This morning we worshiped with a house church in the Delft area of Cape Town. Delft is largely populated by "coloreds"--those of mixed heritage. Mark Swartz, our host, told us that many of them find their roots in Malaysia and Java; their ancestors were brought to Africa as slaves. Delft is a very poor section of the city. The homes are no bigger than most sheds and are made of corrugated tin or cinderblock or asbestos, which is cheap and readily available here.
The church met at Richard and Sharmain's home; 14 of us with two beautiful little girls. The purity and simplicity of this gathering touched my heart. Lynn spoke on hope. A rich discussion followed, based on the depth of their poverty and the abundance of God's faithfulness. Richard is an Indian cuisine vendor; his new trailer is situated at a busy intersection and he hopes to once again support his family--his previous trailer burned to the ground. This man is a beautiful picture of what incarnational and missional ministry is like--he sees his business as a door to sharing the gospel, and he is building relationships with the doctors at the clinic he's parked in front of, with the librarians across the street, with the people who come and go on a daily basis.
This afternoon we went to the Vineyard, the inner city outreach begun by the Swartz and Kendall-Ball families. They began a soup kitchen and other services with the simple goal of loving people like Jesus does. Several of those people have begun a spiritual search and have asked for worship services to be held on Sundays. What sweet fellowship. Several searchers were there. Twenty-five-year-old Graham, who fought tears through much of our time together. Victor, who is trying to overcome his addictions. Samil, who has been disowned by his family for exploring Christianity. We all spoke together long after the service ended.
We drove to the ocean afterward. I scooped up plenty of beautiful seashells for my international collection. Lynn went for the smooth and colorful rocks. Snapped a digital photo of the Leveretts near the water's edge. "Hmm," I said to myself. "That's a great wave in the background." Then suddenly it dawned on me. "Watch out," I cried. We ran, but too late to escape the water swirling around our ankles. Of course, I was barefoot as I always am on the sand, but Lynn and Paula's shoes are still drying. :)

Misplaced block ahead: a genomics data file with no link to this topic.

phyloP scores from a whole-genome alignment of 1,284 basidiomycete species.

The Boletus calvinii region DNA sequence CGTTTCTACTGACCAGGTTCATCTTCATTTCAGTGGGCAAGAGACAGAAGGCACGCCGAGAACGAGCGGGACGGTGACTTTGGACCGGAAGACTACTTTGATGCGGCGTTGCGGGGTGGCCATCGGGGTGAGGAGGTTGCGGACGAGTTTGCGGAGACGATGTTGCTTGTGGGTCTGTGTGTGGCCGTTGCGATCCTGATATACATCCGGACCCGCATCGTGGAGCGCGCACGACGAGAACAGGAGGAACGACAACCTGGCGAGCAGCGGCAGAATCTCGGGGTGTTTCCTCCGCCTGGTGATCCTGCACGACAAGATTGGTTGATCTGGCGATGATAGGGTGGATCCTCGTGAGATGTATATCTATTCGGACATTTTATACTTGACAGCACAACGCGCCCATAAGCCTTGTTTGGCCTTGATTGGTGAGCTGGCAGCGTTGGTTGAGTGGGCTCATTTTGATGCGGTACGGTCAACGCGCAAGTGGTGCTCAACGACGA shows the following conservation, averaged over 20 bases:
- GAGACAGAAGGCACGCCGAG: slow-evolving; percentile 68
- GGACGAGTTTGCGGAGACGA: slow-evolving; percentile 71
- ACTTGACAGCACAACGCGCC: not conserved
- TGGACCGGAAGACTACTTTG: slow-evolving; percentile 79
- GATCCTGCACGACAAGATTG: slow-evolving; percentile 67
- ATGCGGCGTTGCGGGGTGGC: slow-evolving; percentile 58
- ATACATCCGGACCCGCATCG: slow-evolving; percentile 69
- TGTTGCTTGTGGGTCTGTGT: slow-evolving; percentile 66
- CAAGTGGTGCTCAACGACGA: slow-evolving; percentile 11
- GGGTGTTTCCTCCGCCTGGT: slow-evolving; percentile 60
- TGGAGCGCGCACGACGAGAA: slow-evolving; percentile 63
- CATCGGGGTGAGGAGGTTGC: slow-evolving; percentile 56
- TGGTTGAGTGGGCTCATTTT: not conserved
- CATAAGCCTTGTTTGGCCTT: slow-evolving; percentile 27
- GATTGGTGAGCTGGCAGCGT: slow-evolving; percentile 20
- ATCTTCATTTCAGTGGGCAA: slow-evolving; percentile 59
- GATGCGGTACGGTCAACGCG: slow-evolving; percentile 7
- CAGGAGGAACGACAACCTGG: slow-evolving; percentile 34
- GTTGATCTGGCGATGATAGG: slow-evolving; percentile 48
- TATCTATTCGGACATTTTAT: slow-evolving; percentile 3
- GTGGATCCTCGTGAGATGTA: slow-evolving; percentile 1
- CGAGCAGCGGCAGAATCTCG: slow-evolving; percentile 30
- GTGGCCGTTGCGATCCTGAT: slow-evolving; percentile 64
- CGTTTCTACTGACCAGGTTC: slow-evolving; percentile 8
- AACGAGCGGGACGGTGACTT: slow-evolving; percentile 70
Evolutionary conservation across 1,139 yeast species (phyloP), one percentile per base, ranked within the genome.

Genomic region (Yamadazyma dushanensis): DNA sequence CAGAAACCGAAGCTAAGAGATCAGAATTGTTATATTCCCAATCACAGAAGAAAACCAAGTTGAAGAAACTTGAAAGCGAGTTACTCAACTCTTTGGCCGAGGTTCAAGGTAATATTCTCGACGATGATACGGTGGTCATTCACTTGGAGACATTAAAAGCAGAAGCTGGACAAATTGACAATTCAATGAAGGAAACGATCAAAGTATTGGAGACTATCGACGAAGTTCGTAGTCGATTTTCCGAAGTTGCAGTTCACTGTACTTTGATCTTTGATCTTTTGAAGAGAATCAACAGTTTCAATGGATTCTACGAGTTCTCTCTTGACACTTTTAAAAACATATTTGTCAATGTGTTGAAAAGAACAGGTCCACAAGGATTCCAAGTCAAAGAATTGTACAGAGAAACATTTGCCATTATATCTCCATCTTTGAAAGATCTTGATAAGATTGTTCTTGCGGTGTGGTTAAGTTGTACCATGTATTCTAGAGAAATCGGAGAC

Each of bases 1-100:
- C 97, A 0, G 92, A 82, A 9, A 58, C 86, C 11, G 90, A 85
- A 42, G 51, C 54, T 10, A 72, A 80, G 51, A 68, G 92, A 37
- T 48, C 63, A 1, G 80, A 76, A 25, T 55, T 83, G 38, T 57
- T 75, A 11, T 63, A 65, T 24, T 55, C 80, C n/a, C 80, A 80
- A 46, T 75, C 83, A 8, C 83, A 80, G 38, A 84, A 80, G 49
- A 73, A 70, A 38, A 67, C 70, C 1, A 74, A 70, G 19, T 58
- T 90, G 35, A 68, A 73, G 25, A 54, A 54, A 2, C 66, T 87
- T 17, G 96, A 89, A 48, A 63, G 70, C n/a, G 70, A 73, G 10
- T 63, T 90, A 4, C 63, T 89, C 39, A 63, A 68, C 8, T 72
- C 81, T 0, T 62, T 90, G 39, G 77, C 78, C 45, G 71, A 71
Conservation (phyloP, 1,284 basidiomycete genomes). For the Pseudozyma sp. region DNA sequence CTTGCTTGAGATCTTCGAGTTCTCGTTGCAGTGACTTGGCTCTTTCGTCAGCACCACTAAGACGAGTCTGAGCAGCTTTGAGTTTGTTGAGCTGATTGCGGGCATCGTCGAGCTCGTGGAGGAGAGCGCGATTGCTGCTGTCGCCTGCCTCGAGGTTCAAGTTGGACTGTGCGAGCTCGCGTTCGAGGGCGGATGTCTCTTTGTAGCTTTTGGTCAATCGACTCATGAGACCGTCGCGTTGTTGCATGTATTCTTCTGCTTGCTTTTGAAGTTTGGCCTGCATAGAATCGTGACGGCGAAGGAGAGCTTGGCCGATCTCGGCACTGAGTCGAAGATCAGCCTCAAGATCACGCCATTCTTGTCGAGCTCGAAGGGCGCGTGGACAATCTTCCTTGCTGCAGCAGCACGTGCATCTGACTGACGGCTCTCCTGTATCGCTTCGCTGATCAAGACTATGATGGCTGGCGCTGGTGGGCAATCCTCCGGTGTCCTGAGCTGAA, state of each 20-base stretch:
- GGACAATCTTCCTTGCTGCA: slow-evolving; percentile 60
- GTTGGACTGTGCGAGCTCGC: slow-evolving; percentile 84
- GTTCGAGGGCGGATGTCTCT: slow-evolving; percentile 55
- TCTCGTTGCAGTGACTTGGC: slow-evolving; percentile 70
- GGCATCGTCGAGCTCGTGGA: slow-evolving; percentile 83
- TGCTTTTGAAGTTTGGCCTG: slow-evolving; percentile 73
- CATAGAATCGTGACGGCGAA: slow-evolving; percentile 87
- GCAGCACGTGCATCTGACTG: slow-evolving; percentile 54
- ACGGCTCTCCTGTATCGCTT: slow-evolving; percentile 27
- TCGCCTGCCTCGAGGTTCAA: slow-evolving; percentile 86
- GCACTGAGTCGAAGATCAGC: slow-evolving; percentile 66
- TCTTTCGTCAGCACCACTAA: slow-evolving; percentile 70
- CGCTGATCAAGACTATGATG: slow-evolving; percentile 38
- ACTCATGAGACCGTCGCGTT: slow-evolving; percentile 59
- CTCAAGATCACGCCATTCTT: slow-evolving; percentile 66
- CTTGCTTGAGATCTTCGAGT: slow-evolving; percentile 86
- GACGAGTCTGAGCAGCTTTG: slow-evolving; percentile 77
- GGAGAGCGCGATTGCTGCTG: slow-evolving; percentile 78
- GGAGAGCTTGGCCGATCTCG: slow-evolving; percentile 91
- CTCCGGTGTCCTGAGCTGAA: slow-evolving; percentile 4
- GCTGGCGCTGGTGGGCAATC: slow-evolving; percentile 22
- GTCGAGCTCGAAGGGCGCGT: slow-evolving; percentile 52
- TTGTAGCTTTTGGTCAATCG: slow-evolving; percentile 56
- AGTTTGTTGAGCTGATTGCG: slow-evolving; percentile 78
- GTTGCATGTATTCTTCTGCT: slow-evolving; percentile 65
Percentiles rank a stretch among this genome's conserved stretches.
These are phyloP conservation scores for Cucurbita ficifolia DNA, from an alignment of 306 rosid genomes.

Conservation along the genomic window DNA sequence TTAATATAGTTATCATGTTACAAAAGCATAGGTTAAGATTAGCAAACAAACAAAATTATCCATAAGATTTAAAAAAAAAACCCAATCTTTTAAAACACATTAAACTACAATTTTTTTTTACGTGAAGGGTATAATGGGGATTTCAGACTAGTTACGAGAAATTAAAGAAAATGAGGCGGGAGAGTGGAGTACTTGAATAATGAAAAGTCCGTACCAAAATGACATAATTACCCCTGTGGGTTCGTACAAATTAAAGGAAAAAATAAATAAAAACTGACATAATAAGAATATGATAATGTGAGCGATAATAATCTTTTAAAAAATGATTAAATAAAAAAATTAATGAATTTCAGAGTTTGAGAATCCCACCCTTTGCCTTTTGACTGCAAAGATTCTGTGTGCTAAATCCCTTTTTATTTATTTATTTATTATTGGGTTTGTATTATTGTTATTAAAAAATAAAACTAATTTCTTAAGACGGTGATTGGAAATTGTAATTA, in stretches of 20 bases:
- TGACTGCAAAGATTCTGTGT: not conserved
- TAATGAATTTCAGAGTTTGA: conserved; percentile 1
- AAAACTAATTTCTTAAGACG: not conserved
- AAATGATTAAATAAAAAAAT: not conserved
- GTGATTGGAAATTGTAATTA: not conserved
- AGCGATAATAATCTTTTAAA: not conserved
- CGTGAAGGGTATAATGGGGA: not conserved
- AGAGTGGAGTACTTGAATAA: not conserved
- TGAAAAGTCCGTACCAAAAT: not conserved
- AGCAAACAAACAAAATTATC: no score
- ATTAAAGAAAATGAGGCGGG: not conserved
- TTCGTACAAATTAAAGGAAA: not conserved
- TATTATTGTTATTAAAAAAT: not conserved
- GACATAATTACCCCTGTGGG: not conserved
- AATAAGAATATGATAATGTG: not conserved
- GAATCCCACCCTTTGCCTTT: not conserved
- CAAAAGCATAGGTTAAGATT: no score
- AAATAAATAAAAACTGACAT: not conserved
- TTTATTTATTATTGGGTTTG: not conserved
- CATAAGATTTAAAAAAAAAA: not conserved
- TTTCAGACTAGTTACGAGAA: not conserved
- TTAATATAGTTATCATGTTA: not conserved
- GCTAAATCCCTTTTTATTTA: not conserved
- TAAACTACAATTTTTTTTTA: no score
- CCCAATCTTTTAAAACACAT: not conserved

Please pray--I think I have a sinus infection as a result of the allergies stirred up by the continual dust and smoke in Zimbabwe. I'm on an antibiotic, but not finding much relief yet. I don't feel bad, really, just cannot breath or hear as my head is entirely stopped up. Of course, that's not necessarily a bad thing--we drove past some kind of feed yard this evening and I was the only one who didn't suffer through it!
Thought I should explain something I wrote awhile back about "thumbs up." In Zimbabwe, the sign of the opposition party is a wave. Pretty ingenious, since you can always claim you were "just waving." But since some local elections were coming up around the Wedza area, we were cautioned against our continuous waving to everyone we passed--we're Amarilloans, after all. Instead, we were to give a thumbs up sign, though we hardly ever remembered. Washington told us that one time the president's wife accidently waved to a crowd instead of offering the ruling party's raised fist as her husband did. Newspaper headlines over the picture of the two of them the next day said, "MIXED SIGNALS." :)
To living missionally, Caron